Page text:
If you’re old enough, you can actually remember a time when the Steelers were a joke and the Browns a powerhouse, rather than the other way around. Dan Rooney would get unanimous support for sainthood in the city of Pittsburgh, but when he ran the team, he hired his drinking buddies as scouts, and based payroll decisions on whether he had a good day at the track. At one point during World War II, his finances got so distressed that he merged the team for a season with the Eagles and formed something called the Steagles. In the 50s and 60s, the Steelers were tenants alternately between the Pirates at Forbes Field and the University of Pittsburgh. Given the circumstances he faced, an argument could be made that keeping the franchise afloat for its first 35 years was a more impressive feat than winning six Super Bowls.
If at any point in the 50s or 60s Art Rooney had gone to the powers that be in the NFL and said, “Guys, I just can’t make this work anymore,” he would have gotten full support to take the Steelers out of Pittsburgh. The steel industry was beginning to fade, the population was declining, and there were plenty of Sun Belt cities beginning to boom where he could have made much more money, for both himself and the league. But Art put his son Dan in charge of all football operations, and Dan’s first move was to hire Chuck Noll as coach. His second move was to draft Joe Greene. Noll’s record his first season was 1-13. Three years later he won the division and the Steelers played the first playoff game in their history, featuring the “Immaculate Reception.” Two years after that they won the Super Bowl.
Contrast that with Art Modell. In 1994, the Browns were a wild card team and won a playoff game against the Patriots. They had Ozzie Newsome in the front office. The coach was Bill Belichick. The defensive coordinator was some guy named Nick Saban. Scott Pioli, Mike Tannenbaun, Mike Lombardi, and Jim Schwartz all worked in the front office. Phil Savage, Eric Mangini, and Kirk Ferentz were on the coaching staff. Thomas Dimitroff, who just reached the Super Bowl as GM of the Falcons, was on the freaking grounds crew! Modell looked at all that talent and said “I just can’t go on like this,” and decided to move to Baltimore a year later.
Modell’s argument at the time was that he needed special treatment because he was financing the team out of his own pocket, rather than relying on a windfall from some other business. He later told associates that he was trying to build a secure financial foundation for the team so that he could pass it on to his son, David. I don’t have first-hand knowledge, but I would bet a significant sum that at no point in their lives was Art Rooney’s net worth higher than Art Modell’s. The Rooneys made it work in Pittsburgh because they cared more about Pittsburgh than about the bottom line.
You can also make the argument that none of the Steelers’ success would have been possible if the city of Pittsburgh had not built Three Rivers’ Stadium and then Heinz Field, which buttresses Modell’s argument that Cleveland deserved to lose the Browns because they refused to replace decrepit Municipal Stadium, and that they took the Browns for granted while building new facilities for the Indians and Cavaliers. What we know for a fact is that Cleveland began work on a new football stadium within months after the Browns left. While you could say that the loss of their beloved team helped to focus the attention of city leaders, you could also say that the quickness with which they moved demonstrates that the wherewithal and willingness were there all along, and that Modell’s negotiating style of public threats and bluster was not conducive to reaching a solution. The Rooneys never used threats and bluster. They built relationships and showed loyalty, and the city of Pittsburgh recognized that the Steelers were a vital part of the culture and that a stadium would enhance the revitalization of the downtown area.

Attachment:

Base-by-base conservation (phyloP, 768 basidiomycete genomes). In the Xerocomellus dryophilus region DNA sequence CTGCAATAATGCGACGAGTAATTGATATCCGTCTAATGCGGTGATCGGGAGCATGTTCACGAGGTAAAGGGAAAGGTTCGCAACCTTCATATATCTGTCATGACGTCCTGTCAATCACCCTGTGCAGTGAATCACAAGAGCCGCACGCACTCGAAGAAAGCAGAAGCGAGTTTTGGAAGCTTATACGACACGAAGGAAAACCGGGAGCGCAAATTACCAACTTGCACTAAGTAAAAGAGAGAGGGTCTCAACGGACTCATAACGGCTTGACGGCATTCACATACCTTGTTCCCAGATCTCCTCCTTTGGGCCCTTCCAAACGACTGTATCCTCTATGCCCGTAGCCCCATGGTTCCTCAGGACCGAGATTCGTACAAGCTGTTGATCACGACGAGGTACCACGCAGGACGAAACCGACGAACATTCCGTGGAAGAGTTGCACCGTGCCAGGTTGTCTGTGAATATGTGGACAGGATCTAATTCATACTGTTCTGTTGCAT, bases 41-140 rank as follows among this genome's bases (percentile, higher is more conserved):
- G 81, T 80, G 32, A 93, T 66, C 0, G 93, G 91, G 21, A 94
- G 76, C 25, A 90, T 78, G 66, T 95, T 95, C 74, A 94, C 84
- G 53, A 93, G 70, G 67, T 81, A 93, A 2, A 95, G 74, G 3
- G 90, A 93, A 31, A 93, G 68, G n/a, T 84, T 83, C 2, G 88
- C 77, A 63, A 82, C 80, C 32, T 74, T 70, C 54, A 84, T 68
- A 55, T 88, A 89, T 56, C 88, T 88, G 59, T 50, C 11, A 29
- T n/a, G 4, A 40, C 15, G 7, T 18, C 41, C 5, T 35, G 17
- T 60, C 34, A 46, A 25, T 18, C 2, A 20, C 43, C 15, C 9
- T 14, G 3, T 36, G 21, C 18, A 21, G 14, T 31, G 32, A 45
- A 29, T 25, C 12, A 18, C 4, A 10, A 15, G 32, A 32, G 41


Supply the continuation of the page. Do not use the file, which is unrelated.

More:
Art Modell died five years ago. The NFL Network did not alter its programming schedule for an entire afternoon, as it did yesterday when Dan Rooney died. His death was not mentioned on CNN or MSNBC, as Rooney’s was. There was no outpouring of emotion in Cleveland or even in Baltimore. The Modell family is no longer involved in football, because even with the sweetheart deal he got from the city of Baltimore, Modell needed financial help, and ultimately, minority owner Steve Bisciotti bought the whole team. Dan Rooney turned operation of the Steelers over to his son, Art II, a decade ago, and the team continues to operate as a model NFL franchise with hardly a hitch.
Dan Rooney was a nice man. He was a patient man and a humble man. He put others ahead of himself, and he made every decision based on what was good for his team, his city, and his league, not on what was popular or expedient. A large part of the city of Pittsburgh will come to a halt on Monday and Tuesday to mourn his loss, but more to celebrate his life and express their gratitude for what he meant to them.
It may be that we all end up the same after we die, regardless of how we live our lives. But the name Modell is all but forgotten, while the name Rooney will be revered for as long as there is a Pittsburgh.
You reap what you sow.